6. Heat up remaining 2 tbsp of olive oil in a large pan (I simply wash the pan I cooked my fennel in). Once the oil is warm, add finely chopped garlic – it should sizzle gently once it hits the pan. Saute garlic on a low heat, stirring often. Do not let the garlic brown as it will make your pasta taste bitter, you only want it to soften and flavour the oil.
  7. While the garlic is frying, dissolve miso paste in 2 tbsp of the almond milk and a splash of pasta cooking water.
  8. Once the garlic is softened and fragrant, add in dissolved miso paste and nutritional yeast and a squeeze of lemon, and a pinch of salt – stirring everything together so that you get a light emulsion that will coat your pasta. Allow it to bubble for a few seconds, adding a touch more pasta cooking water if the sauce is too thick. I used up just over 60 ml / ¼ cup of pasta cooking water in total.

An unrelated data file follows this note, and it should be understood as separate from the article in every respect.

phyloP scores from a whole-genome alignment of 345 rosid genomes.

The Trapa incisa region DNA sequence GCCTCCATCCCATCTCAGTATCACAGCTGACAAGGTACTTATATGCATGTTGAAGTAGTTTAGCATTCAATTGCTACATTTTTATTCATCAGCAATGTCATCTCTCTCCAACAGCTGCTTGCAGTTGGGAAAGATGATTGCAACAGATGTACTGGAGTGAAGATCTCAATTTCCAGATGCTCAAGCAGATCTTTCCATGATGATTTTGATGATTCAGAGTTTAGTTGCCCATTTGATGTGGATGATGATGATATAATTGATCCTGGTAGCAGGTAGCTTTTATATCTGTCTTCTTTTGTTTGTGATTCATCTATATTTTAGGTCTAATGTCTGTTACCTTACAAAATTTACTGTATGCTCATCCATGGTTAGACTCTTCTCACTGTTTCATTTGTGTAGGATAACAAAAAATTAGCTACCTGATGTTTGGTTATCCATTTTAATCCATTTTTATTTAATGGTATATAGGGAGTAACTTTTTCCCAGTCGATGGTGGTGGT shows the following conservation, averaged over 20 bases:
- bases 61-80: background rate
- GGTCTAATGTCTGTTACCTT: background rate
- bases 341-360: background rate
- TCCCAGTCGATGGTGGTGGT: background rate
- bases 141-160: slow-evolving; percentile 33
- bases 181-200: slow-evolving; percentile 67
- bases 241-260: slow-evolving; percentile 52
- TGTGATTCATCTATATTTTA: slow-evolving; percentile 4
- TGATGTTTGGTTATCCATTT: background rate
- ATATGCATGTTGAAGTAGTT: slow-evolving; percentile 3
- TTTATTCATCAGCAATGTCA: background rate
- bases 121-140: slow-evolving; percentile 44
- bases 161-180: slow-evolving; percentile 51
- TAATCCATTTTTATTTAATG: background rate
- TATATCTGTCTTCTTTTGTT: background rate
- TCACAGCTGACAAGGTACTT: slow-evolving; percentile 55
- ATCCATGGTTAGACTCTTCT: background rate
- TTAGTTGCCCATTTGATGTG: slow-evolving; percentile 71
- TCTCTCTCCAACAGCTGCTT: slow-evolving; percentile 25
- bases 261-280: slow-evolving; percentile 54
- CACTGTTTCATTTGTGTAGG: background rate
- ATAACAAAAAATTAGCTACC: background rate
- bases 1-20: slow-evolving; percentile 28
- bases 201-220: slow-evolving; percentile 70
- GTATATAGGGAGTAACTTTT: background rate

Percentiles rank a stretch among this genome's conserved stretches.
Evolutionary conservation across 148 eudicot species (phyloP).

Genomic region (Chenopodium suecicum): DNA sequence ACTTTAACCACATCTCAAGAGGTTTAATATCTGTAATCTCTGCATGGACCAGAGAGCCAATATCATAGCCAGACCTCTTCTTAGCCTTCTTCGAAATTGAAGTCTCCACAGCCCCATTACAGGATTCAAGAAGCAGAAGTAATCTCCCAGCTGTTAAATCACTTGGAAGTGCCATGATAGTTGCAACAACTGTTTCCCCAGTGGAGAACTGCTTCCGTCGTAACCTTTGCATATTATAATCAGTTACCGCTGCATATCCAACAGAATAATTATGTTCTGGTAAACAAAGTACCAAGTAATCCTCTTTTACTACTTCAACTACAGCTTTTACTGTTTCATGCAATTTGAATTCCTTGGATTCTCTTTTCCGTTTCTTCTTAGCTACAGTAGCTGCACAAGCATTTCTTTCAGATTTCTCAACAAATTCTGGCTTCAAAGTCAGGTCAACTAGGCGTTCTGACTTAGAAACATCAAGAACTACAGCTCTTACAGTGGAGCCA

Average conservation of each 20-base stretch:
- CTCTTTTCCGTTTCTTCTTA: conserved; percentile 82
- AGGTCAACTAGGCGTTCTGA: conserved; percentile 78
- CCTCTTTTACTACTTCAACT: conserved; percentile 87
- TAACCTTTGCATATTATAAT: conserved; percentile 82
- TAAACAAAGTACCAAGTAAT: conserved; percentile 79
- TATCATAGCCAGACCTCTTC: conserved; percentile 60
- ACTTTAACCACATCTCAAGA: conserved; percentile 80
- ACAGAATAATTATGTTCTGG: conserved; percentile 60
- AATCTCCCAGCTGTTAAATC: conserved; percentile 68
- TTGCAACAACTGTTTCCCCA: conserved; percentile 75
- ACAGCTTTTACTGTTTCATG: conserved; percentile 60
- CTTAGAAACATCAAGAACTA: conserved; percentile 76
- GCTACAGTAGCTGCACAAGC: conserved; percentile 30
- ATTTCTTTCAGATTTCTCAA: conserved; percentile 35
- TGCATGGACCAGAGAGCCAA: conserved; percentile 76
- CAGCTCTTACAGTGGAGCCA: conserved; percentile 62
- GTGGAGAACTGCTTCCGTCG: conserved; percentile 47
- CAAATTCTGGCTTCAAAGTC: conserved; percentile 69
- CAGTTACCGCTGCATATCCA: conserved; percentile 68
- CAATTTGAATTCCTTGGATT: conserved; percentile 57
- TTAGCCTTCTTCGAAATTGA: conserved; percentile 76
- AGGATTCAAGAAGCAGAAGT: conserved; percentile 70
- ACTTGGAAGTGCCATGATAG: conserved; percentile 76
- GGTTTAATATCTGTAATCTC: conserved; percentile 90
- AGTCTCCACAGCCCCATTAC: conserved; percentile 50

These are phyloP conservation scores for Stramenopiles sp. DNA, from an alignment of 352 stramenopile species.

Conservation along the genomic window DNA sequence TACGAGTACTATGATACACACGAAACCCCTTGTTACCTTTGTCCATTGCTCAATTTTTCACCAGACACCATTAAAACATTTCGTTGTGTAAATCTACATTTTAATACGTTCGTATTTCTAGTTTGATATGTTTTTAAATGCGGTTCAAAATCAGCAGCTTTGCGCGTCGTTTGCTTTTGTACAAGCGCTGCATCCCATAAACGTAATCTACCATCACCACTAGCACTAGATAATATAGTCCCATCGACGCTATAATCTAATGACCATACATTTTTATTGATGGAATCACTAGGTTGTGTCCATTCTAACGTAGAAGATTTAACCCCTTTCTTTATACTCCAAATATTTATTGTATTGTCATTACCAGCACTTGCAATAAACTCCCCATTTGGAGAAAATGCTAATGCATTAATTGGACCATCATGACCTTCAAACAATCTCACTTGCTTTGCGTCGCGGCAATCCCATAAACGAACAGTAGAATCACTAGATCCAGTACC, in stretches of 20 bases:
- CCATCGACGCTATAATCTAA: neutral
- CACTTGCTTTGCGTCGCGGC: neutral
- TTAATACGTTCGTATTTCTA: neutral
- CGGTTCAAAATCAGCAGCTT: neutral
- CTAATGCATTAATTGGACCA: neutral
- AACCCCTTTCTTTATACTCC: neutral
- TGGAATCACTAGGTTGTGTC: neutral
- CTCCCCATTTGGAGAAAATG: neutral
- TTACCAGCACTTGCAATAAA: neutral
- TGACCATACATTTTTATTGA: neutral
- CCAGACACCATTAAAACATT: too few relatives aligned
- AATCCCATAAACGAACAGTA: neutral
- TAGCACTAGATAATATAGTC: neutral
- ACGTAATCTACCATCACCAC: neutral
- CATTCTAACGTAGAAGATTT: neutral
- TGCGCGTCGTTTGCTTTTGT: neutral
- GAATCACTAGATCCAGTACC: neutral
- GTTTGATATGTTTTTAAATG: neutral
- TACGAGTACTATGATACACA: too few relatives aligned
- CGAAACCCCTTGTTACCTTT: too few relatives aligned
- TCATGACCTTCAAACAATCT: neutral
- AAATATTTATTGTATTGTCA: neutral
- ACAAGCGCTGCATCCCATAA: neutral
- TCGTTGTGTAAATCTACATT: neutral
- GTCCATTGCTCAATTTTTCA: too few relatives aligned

9. Add drained pasta to the sauce. Coat the pasta in the sauce, season well, including a sprinkle of fine chilli flakes (if using) and then stir cooked veggies through. If you cooked your corn on the grill, shave the kernels off the cob and add them to the pasta.
  10. Divide between two bowls, garnish with pan-toasted hazelnuts and fennel fronds.

Notes

*If wanting to keep this dish gluten-free, make sure to use a gluten-free miso paste – made with chickpeas, rice, millet, amaranth or quinoa instead of wheat, barley or rye.

**The best way to roast hazelnuts is to place them on a baking tray and bake in a 180° C / 355° F pre-heated oven for 8-12, until the skins have ruptured and the nuts beneath are golden brown and fragrant. It’s best to roast them in large batches (small batches will roast very quickly). Once out of the oven, place them in a clean kitchen towel, fold the towel over the nuts and rub them against each other with your hands through the kitchen towel – this will loosen the skins, making their removal easier. Store in an air-tight jar, in a dark cupboard, for future use.